Ew. Michael Nugent tweeted a link to an article about how to deal with online harassment a few hours ago.
Michael Nugent @micknugent
How the Irish police helped a victim of online harassment and abuse http://bit.ly/1v81OqE
The article is by “Doctor DooM.”
I am the only person who writes for this website regularly who uses a pseudonym. I do so for reasons that are my own, but there are many valid reasons why someone would want to do this.
They may express opinions that would be unpopular at their workplace. They may be well known by an alternative name, professionally or personally. They may have had something happen to them that legally they can’t appear to talk about. In the case of one person I know, they may be a potential new public figure, and their online output might be tightly controlled by their management.
Some people might say – and this is the argument that Ophelia Benson seems to be making in a discussion with Michael Nugent online – that all of the above is irrelevant. People who are nasty online should be exposed. Abusers should be dragged into the harsh light of day. Perhaps other people’s civil liberties are less important than that?
No, I don’t say, and no, the argument I’m making is not, that all of the above is irrelevant. I understand that people have reasons for remaining anonymous online. What I say, and the argument I make, is that people shouldn’t use anonymity as a tool with which to harass and threaten other, non-anonymous people in complete freedom from any kind of consequences. That’s what I say, that’s the argument that I make. And no, I don’t say that “people who are nasty online should be exposed.” But people who carry on sustained campaigns of abuse, under the shelter of anonymity? Yes: they should not be able to do that. That’s what I say.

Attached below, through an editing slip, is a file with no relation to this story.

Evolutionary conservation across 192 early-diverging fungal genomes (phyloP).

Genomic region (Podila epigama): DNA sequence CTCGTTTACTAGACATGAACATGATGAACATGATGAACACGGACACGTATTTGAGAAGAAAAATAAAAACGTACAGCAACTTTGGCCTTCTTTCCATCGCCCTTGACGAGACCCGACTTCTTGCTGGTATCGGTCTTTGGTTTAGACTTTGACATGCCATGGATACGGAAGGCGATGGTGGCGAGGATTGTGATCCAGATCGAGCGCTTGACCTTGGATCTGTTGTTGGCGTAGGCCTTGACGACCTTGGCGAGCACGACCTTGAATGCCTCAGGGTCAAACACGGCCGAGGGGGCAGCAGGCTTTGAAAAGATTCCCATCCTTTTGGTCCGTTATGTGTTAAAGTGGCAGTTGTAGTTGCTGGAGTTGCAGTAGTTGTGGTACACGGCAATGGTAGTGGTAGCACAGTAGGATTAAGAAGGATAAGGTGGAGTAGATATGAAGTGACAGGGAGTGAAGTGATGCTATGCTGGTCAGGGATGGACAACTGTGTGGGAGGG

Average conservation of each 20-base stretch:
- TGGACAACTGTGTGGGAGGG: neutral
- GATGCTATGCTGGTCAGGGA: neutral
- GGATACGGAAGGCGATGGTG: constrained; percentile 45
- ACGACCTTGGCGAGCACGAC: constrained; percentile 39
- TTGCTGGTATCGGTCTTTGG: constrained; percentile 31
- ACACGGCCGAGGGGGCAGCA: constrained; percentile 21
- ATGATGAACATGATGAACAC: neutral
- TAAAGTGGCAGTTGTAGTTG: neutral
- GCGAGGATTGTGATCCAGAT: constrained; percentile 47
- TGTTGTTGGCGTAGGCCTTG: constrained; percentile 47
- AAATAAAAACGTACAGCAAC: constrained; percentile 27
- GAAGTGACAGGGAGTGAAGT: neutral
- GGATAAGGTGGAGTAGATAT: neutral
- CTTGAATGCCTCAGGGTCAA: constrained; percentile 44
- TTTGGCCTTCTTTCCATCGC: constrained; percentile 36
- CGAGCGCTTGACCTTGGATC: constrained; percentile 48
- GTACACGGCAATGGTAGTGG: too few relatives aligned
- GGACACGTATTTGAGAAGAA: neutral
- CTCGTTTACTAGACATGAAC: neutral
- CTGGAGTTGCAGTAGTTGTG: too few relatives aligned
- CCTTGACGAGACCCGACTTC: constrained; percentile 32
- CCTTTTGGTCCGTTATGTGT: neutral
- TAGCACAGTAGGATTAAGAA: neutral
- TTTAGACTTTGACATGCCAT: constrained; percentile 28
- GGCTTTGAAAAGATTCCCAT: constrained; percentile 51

Doctor DooM has received a lot of harassment.
So when we see people like Rebecca Watson railing against the unstoppable tides of sexism and hatred being shunted their way and playing the victim, I have to ask a question.
What are you doing about it?
When it happened to me, of course, there was initial upset. It’s not easy to deal with the fact that people can have that much hate in their hearts. It’s even harder to deal with the fact that it is aimed at you. What have I done to deserve this? Is it my fault? I have untempered sympathy for people in this situation.
After I passed this initial shock though, I went to the Gardaí.
After all, if there are threats of violence and death being made in comments, these are actual crimes. It should be reported. All of it.
And you know what? According to Doctor DooM, the Gardaí dealt with it. Problem solved!
That’s very nice, but Rebecca doesn’t live in Ireland, and neither do I. What happens when you go to the Gardaí to report online harassment has no bearing on what happens when you go to the US police to report online harassment. Also, threats of violence and death are not all there is to online harassment, and that should not be the standard. We should not be expected to put up with harassment that’s not threats of violence and death.
I actually think this is important: why are people writing blogs about this, going on and on about the abuse they receive? The first rule of the internet is don’t feed the trolls. The endless articles discussing and highlighting that vitriol and now even a Senator bringing it up- it’s all fuel. It is, at this point, jaw dropping that people don’t know how to deal with this. Ignore them. It starves them of oxygen. All they want- their entire goal- is a reaction.
Perhaps, publicity trumps the desire to actually help yourself and others.
There you go. We do this for “publicity.”
That’s what Michael “civility” Nugent saw fit to flag up on Twitter.
(This is a syndicated post. Read the original at FreeThoughtBlogs.)